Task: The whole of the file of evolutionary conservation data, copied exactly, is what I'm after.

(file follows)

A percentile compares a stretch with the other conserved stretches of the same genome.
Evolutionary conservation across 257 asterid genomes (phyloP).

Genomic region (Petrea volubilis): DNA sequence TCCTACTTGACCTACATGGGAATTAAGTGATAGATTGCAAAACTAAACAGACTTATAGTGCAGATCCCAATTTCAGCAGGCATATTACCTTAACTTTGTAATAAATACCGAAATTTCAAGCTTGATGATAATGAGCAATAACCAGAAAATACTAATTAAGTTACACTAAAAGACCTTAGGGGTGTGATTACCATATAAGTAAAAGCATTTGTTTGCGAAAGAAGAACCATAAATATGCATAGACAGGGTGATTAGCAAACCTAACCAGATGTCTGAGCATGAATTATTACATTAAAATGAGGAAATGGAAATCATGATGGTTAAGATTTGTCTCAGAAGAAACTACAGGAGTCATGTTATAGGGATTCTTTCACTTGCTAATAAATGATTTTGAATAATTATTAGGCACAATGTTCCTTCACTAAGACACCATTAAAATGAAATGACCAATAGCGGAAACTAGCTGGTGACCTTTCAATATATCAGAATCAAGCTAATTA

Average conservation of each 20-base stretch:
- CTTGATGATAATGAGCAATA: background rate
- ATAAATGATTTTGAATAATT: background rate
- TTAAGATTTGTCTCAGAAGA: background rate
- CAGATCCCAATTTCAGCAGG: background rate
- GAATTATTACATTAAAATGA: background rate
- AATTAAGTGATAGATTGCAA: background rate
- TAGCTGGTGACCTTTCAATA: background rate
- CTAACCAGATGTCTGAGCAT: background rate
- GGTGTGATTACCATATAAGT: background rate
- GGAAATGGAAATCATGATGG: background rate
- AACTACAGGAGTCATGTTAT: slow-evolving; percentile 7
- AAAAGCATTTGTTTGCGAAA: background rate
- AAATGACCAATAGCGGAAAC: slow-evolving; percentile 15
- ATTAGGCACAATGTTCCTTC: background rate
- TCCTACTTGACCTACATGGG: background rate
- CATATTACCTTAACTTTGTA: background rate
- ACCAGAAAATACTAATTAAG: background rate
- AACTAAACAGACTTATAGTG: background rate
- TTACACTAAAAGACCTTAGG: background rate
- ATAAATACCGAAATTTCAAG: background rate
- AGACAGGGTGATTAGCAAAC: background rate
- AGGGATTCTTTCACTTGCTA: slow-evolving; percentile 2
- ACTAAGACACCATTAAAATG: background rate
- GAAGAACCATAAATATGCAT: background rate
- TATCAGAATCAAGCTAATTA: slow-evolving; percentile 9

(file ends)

A percentile compares a stretch with the other conserved stretches of the same genome.
Evolutionary conservation across 257 asterid genomes (phyloP).

Genomic region (Petrea volubilis): DNA sequence TCCTACTTGACCTACATGGGAATTAAGTGATAGATTGCAAAACTAAACAGACTTATAGTGCAGATCCCAATTTCAGCAGGCATATTACCTTAACTTTGTAATAAATACCGAAATTTCAAGCTTGATGATAATGAGCAATAACCAGAAAATACTAATTAAGTTACACTAAAAGACCTTAGGGGTGTGATTACCATATAAGTAAAAGCATTTGTTTGCGAAAGAAGAACCATAAATATGCATAGACAGGGTGATTAGCAAACCTAACCAGATGTCTGAGCATGAATTATTACATTAAAATGAGGAAATGGAAATCATGATGGTTAAGATTTGTCTCAGAAGAAACTACAGGAGTCATGTTATAGGGATTCTTTCACTTGCTAATAAATGATTTTGAATAATTATTAGGCACAATGTTCCTTCACTAAGACACCATTAAAATGAAATGACCAATAGCGGAAACTAGCTGGTGACCTTTCAATATATCAGAATCAAGCTAATTA

Average conservation of each 20-base stretch:
- CTTGATGATAATGAGCAATA: background rate
- ATAAATGATTTTGAATAATT: background rate
- TTAAGATTTGTCTCAGAAGA: background rate
- CAGATCCCAATTTCAGCAGG: background rate
- GAATTATTACATTAAAATGA: background rate
- AATTAAGTGATAGATTGCAA: background rate
- TAGCTGGTGACCTTTCAATA: background rate
- CTAACCAGATGTCTGAGCAT: background rate
- GGTGTGATTACCATATAAGT: background rate
- GGAAATGGAAATCATGATGG: background rate
- AACTACAGGAGTCATGTTAT: slow-evolving; percentile 7
- AAAAGCATTTGTTTGCGAAA: background rate
- AAATGACCAATAGCGGAAAC: slow-evolving; percentile 15
- ATTAGGCACAATGTTCCTTC: background rate
- TCCTACTTGACCTACATGGG: background rate
- CATATTACCTTAACTTTGTA: background rate
- ACCAGAAAATACTAATTAAG: background rate
- AACTAAACAGACTTATAGTG: background rate
- TTACACTAAAAGACCTTAGG: background rate
- ATAAATACCGAAATTTCAAG: background rate
- AGACAGGGTGATTAGCAAAC: background rate
- AGGGATTCTTTCACTTGCTA: slow-evolving; percentile 2
- ACTAAGACACCATTAAAATG: background rate
- GAAGAACCATAAATATGCAT: background rate
- TATCAGAATCAAGCTAATTA: slow-evolving; percentile 9